Translating Catechisms, Translating Cultures

The Expansion of Catholicism in the Early Modern World

Series:

Translating Catechisms, Translating Cultures explores the dimensions of early modern transcultural Christianities; the leeway of religious negotiation in and outside of Europe by comparing catechisms and their translation in the context of several Jesuit missionary strategies. The volume challenges the often assumed paramount Europeanness of Western Christianity. In the early modern period the idea of Tridentine Catholicism was translated into many different regions where it was appropriated and adopted to local conditions. Missionary work always entails translation, linguistic as well as cultural, which results in a modification of the content. Catechisms were central instruments to communicate Christian belief and, therefore, they are central media for all kinds of translation processes. The comparative approach (including China, India, Japan, Ethiopia, Northern America and England) enables the evaluation of different factors like power relations, social differentiation, cultural patterns, gender roles etc.

Contributors are: Takao Abé, Anand Amaladass, Leonhard Cohen, Renate Dürr, Antje Flüchter, Ana Hosne, Giulia Nardini, John Ødemark, John Steckley, Alexandra Walsham, Rouven Wirbser.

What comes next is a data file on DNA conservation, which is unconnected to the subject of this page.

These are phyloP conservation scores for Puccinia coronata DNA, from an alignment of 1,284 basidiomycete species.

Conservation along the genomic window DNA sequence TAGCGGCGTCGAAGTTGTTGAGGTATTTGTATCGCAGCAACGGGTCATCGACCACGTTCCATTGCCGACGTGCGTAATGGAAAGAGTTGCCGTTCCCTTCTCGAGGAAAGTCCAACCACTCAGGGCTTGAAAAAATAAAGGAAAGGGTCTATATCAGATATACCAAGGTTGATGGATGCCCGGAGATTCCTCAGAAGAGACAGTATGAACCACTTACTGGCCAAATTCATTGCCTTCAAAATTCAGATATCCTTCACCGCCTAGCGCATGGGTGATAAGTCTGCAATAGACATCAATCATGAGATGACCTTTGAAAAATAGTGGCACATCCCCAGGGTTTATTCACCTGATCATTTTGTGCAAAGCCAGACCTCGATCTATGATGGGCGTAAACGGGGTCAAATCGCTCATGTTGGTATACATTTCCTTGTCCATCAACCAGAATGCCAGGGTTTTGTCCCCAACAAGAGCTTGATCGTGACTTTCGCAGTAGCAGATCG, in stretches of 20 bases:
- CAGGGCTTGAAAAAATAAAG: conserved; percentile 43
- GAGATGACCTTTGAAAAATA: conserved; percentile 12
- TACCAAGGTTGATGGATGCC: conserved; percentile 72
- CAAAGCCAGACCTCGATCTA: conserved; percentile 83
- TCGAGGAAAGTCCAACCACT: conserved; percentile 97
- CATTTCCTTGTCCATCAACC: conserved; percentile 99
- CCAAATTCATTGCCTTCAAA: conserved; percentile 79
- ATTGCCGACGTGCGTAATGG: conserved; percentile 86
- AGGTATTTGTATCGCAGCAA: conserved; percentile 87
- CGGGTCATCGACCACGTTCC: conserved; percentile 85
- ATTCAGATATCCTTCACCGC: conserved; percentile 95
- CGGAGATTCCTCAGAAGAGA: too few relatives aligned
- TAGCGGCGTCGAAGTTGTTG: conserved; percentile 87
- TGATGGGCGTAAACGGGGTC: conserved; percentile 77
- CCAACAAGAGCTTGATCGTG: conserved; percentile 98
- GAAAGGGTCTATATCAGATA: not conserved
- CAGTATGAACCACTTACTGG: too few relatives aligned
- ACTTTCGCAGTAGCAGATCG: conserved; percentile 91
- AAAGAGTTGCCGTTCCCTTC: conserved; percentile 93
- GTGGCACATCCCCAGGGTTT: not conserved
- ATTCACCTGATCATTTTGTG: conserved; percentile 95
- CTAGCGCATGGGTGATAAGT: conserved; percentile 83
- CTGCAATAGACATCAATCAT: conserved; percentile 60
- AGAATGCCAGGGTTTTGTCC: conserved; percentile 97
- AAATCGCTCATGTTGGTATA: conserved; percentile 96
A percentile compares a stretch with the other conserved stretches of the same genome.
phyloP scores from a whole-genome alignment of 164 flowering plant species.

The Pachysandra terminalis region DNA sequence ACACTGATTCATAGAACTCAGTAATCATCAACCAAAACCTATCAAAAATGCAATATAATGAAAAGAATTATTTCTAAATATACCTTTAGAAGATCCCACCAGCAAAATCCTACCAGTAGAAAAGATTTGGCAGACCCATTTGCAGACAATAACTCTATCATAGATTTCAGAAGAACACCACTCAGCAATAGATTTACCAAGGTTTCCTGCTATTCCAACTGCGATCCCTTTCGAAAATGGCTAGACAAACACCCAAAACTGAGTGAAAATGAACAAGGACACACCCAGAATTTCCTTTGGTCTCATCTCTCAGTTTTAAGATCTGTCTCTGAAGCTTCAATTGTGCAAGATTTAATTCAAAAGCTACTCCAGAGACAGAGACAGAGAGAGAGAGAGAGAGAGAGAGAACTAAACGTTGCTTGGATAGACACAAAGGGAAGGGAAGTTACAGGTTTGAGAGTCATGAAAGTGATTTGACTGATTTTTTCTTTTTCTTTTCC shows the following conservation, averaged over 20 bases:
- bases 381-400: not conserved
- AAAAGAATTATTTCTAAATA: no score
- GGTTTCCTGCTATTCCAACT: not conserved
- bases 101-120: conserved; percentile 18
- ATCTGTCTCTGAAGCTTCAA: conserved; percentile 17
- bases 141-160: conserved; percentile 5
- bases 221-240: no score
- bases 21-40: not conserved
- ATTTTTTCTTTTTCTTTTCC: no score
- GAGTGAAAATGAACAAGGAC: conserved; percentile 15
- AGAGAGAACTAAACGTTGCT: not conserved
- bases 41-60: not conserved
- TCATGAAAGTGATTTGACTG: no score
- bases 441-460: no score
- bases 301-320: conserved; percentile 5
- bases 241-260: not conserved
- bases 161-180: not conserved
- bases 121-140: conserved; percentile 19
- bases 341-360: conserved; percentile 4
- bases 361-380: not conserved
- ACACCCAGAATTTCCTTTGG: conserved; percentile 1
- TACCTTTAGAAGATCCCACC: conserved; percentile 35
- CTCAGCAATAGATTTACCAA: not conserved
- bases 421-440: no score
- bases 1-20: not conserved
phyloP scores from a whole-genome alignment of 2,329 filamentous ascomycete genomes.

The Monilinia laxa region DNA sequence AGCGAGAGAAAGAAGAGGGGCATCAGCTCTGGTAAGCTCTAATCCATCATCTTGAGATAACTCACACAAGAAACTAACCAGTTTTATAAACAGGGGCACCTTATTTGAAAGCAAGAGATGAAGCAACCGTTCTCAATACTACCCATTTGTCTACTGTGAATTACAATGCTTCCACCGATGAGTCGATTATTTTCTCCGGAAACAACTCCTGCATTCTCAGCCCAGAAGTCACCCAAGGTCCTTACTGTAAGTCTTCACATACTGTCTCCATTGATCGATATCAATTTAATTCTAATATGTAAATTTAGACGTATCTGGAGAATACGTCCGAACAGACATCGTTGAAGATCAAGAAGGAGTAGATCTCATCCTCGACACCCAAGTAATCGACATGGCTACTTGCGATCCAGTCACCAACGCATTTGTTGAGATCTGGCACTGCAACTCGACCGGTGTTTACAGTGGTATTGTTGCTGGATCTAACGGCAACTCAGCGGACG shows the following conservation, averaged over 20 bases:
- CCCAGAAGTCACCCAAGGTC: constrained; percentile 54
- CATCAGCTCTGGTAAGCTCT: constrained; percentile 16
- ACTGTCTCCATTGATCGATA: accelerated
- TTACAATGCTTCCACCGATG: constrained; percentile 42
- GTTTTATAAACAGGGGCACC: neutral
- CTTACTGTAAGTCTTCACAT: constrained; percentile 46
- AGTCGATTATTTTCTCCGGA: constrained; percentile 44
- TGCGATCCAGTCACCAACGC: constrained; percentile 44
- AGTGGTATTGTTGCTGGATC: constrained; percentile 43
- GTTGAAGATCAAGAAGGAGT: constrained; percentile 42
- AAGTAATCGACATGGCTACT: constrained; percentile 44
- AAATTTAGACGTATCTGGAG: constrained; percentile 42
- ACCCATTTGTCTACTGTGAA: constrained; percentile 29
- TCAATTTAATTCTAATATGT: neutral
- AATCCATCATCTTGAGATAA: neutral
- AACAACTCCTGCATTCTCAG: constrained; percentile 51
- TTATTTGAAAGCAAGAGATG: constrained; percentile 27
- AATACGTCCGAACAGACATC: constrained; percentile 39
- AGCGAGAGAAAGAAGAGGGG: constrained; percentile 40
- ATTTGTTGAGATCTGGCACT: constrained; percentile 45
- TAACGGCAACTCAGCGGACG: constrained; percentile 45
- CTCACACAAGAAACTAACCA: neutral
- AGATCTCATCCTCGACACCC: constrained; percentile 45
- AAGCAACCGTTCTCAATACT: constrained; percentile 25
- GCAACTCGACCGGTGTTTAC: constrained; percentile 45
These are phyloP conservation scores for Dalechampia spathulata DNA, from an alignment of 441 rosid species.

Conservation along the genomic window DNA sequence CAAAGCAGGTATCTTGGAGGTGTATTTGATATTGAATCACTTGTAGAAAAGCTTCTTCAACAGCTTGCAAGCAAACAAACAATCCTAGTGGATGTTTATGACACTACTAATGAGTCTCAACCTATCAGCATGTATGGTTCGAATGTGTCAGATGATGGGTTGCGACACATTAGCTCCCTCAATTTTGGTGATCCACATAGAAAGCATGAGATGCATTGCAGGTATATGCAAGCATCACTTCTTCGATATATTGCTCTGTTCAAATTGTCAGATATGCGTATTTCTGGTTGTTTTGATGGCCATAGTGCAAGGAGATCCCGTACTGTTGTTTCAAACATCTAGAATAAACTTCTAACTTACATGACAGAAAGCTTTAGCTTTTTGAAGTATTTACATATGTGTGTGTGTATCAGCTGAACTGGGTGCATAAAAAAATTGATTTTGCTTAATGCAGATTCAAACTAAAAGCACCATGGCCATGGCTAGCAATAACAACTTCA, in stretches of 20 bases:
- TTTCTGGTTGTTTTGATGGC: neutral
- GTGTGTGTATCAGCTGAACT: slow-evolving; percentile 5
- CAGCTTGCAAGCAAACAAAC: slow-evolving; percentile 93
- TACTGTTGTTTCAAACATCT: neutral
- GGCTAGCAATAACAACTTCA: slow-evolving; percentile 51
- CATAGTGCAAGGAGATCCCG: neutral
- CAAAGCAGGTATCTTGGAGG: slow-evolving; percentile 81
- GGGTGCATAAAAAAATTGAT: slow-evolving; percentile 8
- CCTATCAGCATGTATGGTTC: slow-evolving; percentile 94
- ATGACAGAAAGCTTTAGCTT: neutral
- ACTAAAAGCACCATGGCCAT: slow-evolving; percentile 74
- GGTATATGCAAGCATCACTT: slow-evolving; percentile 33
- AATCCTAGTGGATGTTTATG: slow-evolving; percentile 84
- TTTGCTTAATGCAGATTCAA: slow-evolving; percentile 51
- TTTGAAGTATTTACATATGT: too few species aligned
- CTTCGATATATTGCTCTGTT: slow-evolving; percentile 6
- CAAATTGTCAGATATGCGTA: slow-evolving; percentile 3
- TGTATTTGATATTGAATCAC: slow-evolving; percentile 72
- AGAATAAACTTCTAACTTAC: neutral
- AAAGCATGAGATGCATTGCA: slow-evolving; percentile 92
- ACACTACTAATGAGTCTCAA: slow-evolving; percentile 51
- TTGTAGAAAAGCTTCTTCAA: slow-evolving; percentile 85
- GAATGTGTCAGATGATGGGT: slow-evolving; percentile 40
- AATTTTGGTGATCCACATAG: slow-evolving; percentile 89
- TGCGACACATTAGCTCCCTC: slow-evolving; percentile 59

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Biographical Note

Antje Flüchter, Ph.D. (2002), Bielefeld University, is Professor for Early Modern History at that university. She has published several works and articles on early modern global history, the history of the confessional age, the history of knowledge and gender history.

Rouven Wirbser, M.A. (2014) is PhD student at the Bielefeld Graduate School in History and Sociology at Bielefeld University. In his PhD project he researches the activities of the Jesuit order in the German region of Westphalia.

Readership

All interested in history, religion and missions in Africa, Asia and Latin America, church history and the history of religions, the history of globalization, art history, translation studies and transcultural history.